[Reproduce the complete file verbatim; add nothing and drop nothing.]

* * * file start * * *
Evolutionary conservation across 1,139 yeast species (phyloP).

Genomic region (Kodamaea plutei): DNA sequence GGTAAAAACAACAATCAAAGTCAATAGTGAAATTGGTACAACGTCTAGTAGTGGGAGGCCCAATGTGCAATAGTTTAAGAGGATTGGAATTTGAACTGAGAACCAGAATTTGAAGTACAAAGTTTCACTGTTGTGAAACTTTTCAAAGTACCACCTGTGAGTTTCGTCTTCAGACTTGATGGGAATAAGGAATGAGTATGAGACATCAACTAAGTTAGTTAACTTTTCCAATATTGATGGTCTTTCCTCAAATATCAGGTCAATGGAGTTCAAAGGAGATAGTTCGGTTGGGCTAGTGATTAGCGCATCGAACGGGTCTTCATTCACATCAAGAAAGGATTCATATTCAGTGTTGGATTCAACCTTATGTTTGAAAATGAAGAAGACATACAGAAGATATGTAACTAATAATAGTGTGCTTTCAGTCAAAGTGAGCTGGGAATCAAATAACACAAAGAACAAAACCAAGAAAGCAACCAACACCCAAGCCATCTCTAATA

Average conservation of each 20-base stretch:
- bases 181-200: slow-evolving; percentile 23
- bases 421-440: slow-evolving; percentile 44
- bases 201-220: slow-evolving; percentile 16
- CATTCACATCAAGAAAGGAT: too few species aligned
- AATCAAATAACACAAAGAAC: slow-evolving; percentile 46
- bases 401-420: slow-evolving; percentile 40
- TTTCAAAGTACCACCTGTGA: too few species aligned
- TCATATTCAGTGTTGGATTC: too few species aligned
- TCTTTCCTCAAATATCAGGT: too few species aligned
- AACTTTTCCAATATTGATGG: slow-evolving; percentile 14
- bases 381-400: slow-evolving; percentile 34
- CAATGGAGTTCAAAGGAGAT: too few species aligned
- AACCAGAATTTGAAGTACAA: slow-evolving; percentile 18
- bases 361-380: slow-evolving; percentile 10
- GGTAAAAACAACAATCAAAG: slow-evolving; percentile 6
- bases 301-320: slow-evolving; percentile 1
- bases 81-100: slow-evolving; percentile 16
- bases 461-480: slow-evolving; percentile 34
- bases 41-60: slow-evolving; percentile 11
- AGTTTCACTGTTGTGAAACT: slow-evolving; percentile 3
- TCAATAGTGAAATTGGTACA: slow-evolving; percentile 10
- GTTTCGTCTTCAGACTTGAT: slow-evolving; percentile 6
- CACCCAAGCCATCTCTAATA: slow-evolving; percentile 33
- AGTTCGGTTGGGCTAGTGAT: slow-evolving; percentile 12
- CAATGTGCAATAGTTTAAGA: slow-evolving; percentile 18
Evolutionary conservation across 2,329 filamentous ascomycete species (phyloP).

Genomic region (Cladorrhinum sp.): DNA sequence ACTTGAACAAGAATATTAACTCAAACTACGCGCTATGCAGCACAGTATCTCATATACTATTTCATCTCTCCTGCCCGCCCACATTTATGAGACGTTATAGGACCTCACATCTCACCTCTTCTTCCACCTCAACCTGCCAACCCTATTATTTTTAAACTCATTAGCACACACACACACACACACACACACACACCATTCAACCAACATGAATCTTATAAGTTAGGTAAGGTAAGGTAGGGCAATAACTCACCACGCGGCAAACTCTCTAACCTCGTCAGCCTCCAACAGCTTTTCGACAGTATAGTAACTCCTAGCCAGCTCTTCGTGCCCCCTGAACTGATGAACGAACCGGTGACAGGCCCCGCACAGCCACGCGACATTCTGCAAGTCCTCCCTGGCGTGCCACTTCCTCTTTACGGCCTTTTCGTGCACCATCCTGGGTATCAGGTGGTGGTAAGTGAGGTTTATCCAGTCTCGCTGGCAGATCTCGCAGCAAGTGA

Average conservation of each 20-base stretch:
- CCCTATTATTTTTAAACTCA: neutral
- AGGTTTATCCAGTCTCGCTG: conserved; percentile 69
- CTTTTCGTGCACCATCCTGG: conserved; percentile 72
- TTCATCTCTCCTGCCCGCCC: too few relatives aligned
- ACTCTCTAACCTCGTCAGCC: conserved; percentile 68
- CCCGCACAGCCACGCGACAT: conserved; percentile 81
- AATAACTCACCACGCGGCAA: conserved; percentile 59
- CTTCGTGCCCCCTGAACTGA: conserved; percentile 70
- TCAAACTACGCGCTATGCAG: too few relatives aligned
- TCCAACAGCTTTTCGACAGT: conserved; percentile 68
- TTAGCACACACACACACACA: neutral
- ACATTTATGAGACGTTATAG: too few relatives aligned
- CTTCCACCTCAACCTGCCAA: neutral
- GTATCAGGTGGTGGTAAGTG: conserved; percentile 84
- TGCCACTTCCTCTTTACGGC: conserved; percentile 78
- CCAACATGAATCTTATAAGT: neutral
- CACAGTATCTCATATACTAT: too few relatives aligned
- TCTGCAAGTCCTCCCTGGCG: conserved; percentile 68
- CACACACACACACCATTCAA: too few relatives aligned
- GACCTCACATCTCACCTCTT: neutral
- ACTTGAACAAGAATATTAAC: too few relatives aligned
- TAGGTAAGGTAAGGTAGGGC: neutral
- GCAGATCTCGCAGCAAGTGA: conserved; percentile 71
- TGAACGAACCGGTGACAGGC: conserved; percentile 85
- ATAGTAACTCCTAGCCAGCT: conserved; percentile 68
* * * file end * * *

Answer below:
Evolutionary conservation across 1,139 yeast species (phyloP).

Genomic region (Kodamaea plutei): DNA sequence GGTAAAAACAACAATCAAAGTCAATAGTGAAATTGGTACAACGTCTAGTAGTGGGAGGCCCAATGTGCAATAGTTTAAGAGGATTGGAATTTGAACTGAGAACCAGAATTTGAAGTACAAAGTTTCACTGTTGTGAAACTTTTCAAAGTACCACCTGTGAGTTTCGTCTTCAGACTTGATGGGAATAAGGAATGAGTATGAGACATCAACTAAGTTAGTTAACTTTTCCAATATTGATGGTCTTTCCTCAAATATCAGGTCAATGGAGTTCAAAGGAGATAGTTCGGTTGGGCTAGTGATTAGCGCATCGAACGGGTCTTCATTCACATCAAGAAAGGATTCATATTCAGTGTTGGATTCAACCTTATGTTTGAAAATGAAGAAGACATACAGAAGATATGTAACTAATAATAGTGTGCTTTCAGTCAAAGTGAGCTGGGAATCAAATAACACAAAGAACAAAACCAAGAAAGCAACCAACACCCAAGCCATCTCTAATA

Average conservation of each 20-base stretch:
- bases 181-200: slow-evolving; percentile 23
- bases 421-440: slow-evolving; percentile 44
- bases 201-220: slow-evolving; percentile 16
- CATTCACATCAAGAAAGGAT: too few species aligned
- AATCAAATAACACAAAGAAC: slow-evolving; percentile 46
- bases 401-420: slow-evolving; percentile 40
- TTTCAAAGTACCACCTGTGA: too few species aligned
- TCATATTCAGTGTTGGATTC: too few species aligned
- TCTTTCCTCAAATATCAGGT: too few species aligned
- AACTTTTCCAATATTGATGG: slow-evolving; percentile 14
- bases 381-400: slow-evolving; percentile 34
- CAATGGAGTTCAAAGGAGAT: too few species aligned
- AACCAGAATTTGAAGTACAA: slow-evolving; percentile 18
- bases 361-380: slow-evolving; percentile 10
- GGTAAAAACAACAATCAAAG: slow-evolving; percentile 6
- bases 301-320: slow-evolving; percentile 1
- bases 81-100: slow-evolving; percentile 16
- bases 461-480: slow-evolving; percentile 34
- bases 41-60: slow-evolving; percentile 11
- AGTTTCACTGTTGTGAAACT: slow-evolving; percentile 3
- TCAATAGTGAAATTGGTACA: slow-evolving; percentile 10
- GTTTCGTCTTCAGACTTGAT: slow-evolving; percentile 6
- CACCCAAGCCATCTCTAATA: slow-evolving; percentile 33
- AGTTCGGTTGGGCTAGTGAT: slow-evolving; percentile 12
- CAATGTGCAATAGTTTAAGA: slow-evolving; percentile 18
Evolutionary conservation across 2,329 filamentous ascomycete species (phyloP).

Genomic region (Cladorrhinum sp.): DNA sequence ACTTGAACAAGAATATTAACTCAAACTACGCGCTATGCAGCACAGTATCTCATATACTATTTCATCTCTCCTGCCCGCCCACATTTATGAGACGTTATAGGACCTCACATCTCACCTCTTCTTCCACCTCAACCTGCCAACCCTATTATTTTTAAACTCATTAGCACACACACACACACACACACACACACACCATTCAACCAACATGAATCTTATAAGTTAGGTAAGGTAAGGTAGGGCAATAACTCACCACGCGGCAAACTCTCTAACCTCGTCAGCCTCCAACAGCTTTTCGACAGTATAGTAACTCCTAGCCAGCTCTTCGTGCCCCCTGAACTGATGAACGAACCGGTGACAGGCCCCGCACAGCCACGCGACATTCTGCAAGTCCTCCCTGGCGTGCCACTTCCTCTTTACGGCCTTTTCGTGCACCATCCTGGGTATCAGGTGGTGGTAAGTGAGGTTTATCCAGTCTCGCTGGCAGATCTCGCAGCAAGTGA

Average conservation of each 20-base stretch:
- CCCTATTATTTTTAAACTCA: neutral
- AGGTTTATCCAGTCTCGCTG: conserved; percentile 69
- CTTTTCGTGCACCATCCTGG: conserved; percentile 72
- TTCATCTCTCCTGCCCGCCC: too few relatives aligned
- ACTCTCTAACCTCGTCAGCC: conserved; percentile 68
- CCCGCACAGCCACGCGACAT: conserved; percentile 81
- AATAACTCACCACGCGGCAA: conserved; percentile 59
- CTTCGTGCCCCCTGAACTGA: conserved; percentile 70
- TCAAACTACGCGCTATGCAG: too few relatives aligned
- TCCAACAGCTTTTCGACAGT: conserved; percentile 68
- TTAGCACACACACACACACA: neutral
- ACATTTATGAGACGTTATAG: too few relatives aligned
- CTTCCACCTCAACCTGCCAA: neutral
- GTATCAGGTGGTGGTAAGTG: conserved; percentile 84
- TGCCACTTCCTCTTTACGGC: conserved; percentile 78
- CCAACATGAATCTTATAAGT: neutral
- CACAGTATCTCATATACTAT: too few relatives aligned
- TCTGCAAGTCCTCCCTGGCG: conserved; percentile 68
- CACACACACACACCATTCAA: too few relatives aligned
- GACCTCACATCTCACCTCTT: neutral
- ACTTGAACAAGAATATTAAC: too few relatives aligned
- TAGGTAAGGTAAGGTAGGGC: neutral
- GCAGATCTCGCAGCAAGTGA: conserved; percentile 71
- TGAACGAACCGGTGACAGGC: conserved; percentile 85
- ATAGTAACTCCTAGCCAGCT: conserved; percentile 68